Talk about going out with a bang. Just before the NHL entered a transaction freeze that lasts through Wednesday’s Expansion Draft, the Nashville Predators, Philadelphia Flyers, and Vegas Golden Knights completed a trade with a slew of big names. Nashville sent career Predator Ryan Ellis to Philadelphia in exchange for fellow defenseman Philippe Myers and center Nolan Patrick, the No. 2 overall pick in 2017. The Predators then flipped Patrick to Vegas for another young center, Cody Glass, the No. 6 overall pick in 2017. Per Sportsnet’s Elliotte Friedman, this is a purely player-for-player trade with no picks or prospects changing hands.
At first glance, the biggest winner in this trade has to be the Flyers. While Nashville was exploring trading one of five defensemen that they would have liked to protect from expansion, Ellis was not considered to be a likely trade candidate. The 30-year-old right-hander has been an elite defenseman for the better part of the last decade with the Predators, playing big minutes and producing impressive point totals all while playing a sound defensive game. Admittedly, Ellis does carry some concerns, including an offensive drop-off this season, an injury history, and a contract with six years and $37.5MM remaining. However, at least in the short-term, he is an outstanding addition to the Flyers’ defense corps. Their core objective this off-season was to find a mate for Ivan Provorov on the top pair and that is now complete.
It is hard to take issue with the cost paid by the Flyers as well. Ellis, though much older and a very different style of player, is a tremendous upgrade to Myers on the Philly blue line. As a one-for-one swap, there is no question that Ellis is the better player right now and Myers will likely never reach that caliber of play either. As for Patrick, the young forward needed a change of scenery after his first few years as a pro player have been marked by injury and inconsistency. There was some discussion that Philadelphia could even leave Patrick exposed, given their vast number of valuable, expansion eligible forwards. By moving Patrick in this deal, the Flyers give up the upside of the former top pick, but gain protection flexibility in exchange. Leading scorer James van Riemsdyk or long-time standout Jakub Voracek, both previously expected to be exposed to the Seattle Kraken, could now step into Patrick’s vacancy.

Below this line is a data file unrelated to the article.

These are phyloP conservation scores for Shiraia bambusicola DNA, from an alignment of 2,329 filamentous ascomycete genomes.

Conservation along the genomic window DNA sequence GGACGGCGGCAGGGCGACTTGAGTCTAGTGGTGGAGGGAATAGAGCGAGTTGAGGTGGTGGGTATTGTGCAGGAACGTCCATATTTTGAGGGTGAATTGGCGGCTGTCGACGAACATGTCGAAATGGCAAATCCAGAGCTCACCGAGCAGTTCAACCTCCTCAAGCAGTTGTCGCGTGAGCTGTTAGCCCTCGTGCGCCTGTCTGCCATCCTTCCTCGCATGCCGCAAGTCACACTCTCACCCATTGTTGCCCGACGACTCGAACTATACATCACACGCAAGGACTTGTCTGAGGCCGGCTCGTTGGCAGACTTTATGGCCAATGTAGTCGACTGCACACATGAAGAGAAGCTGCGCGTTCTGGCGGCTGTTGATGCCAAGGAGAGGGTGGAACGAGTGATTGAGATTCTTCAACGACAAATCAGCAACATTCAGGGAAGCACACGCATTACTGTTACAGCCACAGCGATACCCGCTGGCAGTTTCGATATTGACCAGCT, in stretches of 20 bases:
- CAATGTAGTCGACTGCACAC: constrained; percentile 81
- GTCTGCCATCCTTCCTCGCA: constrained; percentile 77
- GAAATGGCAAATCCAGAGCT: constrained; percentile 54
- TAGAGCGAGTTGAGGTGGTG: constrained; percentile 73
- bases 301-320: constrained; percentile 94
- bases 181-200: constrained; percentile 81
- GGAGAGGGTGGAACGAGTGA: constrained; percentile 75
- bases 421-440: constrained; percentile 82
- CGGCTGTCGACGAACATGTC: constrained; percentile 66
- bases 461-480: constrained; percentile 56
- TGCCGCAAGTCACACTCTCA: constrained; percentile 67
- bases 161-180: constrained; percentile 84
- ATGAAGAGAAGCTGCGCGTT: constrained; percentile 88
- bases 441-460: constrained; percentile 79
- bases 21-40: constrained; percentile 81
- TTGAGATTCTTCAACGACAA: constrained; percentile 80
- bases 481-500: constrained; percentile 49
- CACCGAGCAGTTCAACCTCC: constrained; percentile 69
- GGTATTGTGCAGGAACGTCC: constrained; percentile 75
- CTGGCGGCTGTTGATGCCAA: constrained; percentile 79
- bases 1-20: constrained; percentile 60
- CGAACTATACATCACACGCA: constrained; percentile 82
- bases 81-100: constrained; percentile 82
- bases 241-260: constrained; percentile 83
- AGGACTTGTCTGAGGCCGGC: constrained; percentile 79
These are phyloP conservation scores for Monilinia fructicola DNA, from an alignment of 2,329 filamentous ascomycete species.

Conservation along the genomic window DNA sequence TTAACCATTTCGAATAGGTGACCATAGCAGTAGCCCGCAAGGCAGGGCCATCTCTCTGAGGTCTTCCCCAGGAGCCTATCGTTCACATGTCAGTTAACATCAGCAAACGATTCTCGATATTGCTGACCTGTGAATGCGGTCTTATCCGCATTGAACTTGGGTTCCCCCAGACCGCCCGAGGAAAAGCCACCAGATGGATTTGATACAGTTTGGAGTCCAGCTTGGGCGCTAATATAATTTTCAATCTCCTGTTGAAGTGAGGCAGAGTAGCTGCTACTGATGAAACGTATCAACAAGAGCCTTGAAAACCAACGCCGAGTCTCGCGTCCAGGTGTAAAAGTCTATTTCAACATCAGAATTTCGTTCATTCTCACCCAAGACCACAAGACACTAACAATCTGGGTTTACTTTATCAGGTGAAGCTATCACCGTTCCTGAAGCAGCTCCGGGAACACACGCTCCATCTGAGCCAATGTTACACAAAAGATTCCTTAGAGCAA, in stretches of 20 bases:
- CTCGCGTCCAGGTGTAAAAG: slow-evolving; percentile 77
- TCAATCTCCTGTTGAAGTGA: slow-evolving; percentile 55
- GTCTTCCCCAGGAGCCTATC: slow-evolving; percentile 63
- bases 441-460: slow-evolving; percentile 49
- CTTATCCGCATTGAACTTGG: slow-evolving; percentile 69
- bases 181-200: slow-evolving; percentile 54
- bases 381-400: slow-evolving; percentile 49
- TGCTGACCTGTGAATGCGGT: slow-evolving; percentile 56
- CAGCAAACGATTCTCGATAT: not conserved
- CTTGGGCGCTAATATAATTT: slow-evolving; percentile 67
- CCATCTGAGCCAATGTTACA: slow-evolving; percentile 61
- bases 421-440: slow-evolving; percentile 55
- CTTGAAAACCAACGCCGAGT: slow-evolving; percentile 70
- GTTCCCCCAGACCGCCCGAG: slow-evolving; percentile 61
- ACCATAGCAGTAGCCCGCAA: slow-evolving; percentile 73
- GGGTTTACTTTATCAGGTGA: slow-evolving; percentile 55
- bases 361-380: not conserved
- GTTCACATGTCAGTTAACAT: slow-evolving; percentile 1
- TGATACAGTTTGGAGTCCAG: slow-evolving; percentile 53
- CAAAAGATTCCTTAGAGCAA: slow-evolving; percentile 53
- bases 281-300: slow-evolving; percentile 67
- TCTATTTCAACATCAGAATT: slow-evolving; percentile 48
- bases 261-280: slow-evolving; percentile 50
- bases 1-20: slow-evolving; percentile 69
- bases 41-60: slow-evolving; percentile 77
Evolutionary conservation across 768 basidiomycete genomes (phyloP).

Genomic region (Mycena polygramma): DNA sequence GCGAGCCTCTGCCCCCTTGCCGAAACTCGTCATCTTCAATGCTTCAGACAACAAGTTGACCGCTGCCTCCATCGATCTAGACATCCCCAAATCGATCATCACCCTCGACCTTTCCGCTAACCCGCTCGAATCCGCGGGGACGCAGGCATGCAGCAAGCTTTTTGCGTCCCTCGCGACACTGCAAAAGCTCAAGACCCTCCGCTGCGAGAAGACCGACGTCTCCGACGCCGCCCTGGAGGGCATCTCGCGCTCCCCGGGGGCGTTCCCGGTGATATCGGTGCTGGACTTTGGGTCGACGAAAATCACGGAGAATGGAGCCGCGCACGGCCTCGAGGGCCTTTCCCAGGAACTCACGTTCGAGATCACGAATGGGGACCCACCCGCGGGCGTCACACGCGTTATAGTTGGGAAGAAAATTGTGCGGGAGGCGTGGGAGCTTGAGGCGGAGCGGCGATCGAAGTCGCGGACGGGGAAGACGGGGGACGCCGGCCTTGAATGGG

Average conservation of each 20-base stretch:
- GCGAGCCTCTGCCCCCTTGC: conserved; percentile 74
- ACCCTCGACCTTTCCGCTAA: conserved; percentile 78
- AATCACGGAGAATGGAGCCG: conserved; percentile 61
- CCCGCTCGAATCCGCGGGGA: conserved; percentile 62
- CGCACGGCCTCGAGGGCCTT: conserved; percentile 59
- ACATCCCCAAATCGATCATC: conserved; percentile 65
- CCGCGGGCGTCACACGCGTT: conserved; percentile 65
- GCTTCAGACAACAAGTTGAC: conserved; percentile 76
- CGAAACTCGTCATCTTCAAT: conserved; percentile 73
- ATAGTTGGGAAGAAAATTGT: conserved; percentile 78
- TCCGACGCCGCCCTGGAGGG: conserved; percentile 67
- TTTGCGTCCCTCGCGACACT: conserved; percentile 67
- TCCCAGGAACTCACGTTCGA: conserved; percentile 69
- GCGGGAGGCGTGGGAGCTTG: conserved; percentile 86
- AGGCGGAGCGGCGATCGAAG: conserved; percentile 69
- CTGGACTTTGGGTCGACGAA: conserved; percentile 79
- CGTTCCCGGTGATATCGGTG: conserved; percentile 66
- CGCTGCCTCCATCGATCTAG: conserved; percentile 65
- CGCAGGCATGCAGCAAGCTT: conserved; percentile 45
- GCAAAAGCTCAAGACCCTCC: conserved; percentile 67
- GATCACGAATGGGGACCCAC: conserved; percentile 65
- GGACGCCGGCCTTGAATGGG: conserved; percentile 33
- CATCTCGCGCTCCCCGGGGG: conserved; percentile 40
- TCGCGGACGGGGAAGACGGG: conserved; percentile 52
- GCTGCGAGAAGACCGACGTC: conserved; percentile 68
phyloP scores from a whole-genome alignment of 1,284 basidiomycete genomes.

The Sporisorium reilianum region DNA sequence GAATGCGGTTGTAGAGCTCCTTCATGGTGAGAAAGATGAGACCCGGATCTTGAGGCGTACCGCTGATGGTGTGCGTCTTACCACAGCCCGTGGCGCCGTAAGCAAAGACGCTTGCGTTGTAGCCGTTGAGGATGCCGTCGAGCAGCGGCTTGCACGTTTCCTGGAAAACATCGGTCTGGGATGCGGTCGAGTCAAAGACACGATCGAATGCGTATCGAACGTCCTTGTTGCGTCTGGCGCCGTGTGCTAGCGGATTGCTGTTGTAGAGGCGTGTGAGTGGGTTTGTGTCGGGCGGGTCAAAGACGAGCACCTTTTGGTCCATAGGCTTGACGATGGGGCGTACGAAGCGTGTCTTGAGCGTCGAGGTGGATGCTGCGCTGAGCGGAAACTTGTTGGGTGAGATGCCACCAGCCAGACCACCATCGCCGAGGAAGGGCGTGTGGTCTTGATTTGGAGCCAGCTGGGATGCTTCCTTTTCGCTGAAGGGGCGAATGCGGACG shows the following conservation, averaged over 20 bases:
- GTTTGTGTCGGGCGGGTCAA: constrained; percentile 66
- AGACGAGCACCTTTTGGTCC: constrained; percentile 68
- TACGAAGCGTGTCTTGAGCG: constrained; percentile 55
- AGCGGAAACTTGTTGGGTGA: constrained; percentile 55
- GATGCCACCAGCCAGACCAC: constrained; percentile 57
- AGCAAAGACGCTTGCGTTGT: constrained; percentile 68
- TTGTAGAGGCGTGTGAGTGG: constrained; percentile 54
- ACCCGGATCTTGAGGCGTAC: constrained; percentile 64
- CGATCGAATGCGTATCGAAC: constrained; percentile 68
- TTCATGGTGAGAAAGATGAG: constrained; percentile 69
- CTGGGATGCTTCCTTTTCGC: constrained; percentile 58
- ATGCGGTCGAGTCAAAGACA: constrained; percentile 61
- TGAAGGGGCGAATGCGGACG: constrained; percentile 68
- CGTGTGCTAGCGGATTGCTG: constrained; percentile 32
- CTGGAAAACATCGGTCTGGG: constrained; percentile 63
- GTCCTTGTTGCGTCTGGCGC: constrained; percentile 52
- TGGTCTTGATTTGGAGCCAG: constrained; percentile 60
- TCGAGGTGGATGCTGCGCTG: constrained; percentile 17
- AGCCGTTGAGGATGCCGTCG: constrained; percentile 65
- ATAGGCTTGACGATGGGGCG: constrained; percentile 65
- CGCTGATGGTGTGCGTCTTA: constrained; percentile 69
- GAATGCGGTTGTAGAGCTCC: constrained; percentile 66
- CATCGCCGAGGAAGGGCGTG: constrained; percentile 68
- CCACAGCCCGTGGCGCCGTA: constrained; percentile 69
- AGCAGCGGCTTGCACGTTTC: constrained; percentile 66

As for Nashville, the deal solves some problems but all of them. The Predators have been looking to clear salary cap space this summer to improve their roster and do just that by getting out from under Ellis’ expensive long-term contract. However, by bringing in Myers they are still left with five defensemen that they would like to protect – Myers, Roman Josi, Mattias Ekholm, Dante Fabbro, and Alexandre Carrier – but only eight total skaters they can protect. Fortunately, the forward portion of their protection scheme is made easier by flipping Patrick for Glass, who is exempt from the Expansion Draft. Glass was never given consistent opportunity in Vegas possesses ample ability and could find success for Nashville right away.
Vegas was clearly unhappy with Glass’ development, leading to his benching in the postseason and trade rumors early this off-season. However, the team has been too quick to trade away prospects and picks in their early seasons of existence and losing Glass would have hurt their pipeline if he had been dealt in a deal for yet another veteran. Instead, they replace him with Patrick, who is still just 22 and has three seasons of NHL experience under his belt. Perhaps most importantly, Patrick has experience with Knights GM Kelly McCrimmon, the former GM of the WHL’s Brandon Wheat Kings when Patrick was a superstar for the team. If anyone can help Patrick get back on track and reach his potential, it could be McCrimmon. In regards to the Expansion Draft, Vegas is exempt and taking advantage of that special privilege with what could turn out to be a major move down the road.
This is a landscape-shifting move for the Seattle Kraken, who now could see players for both Philadelphia and Nashville that they expected to be exposed now protected. It is believed that the Predators were seeking a side deal with Seattle and there is no word as to whether one has been completed or not, though Nashville appears to have some sort of trick up their sleeve. As for Philly, the Kraken probably believed that they could see at least two of Patrick, van Riemsdyk, and Voracek exposed, but now will not. GM Ron Francis and company have their work cut out for them in reacting to a wild pre-roster freeze flurry.
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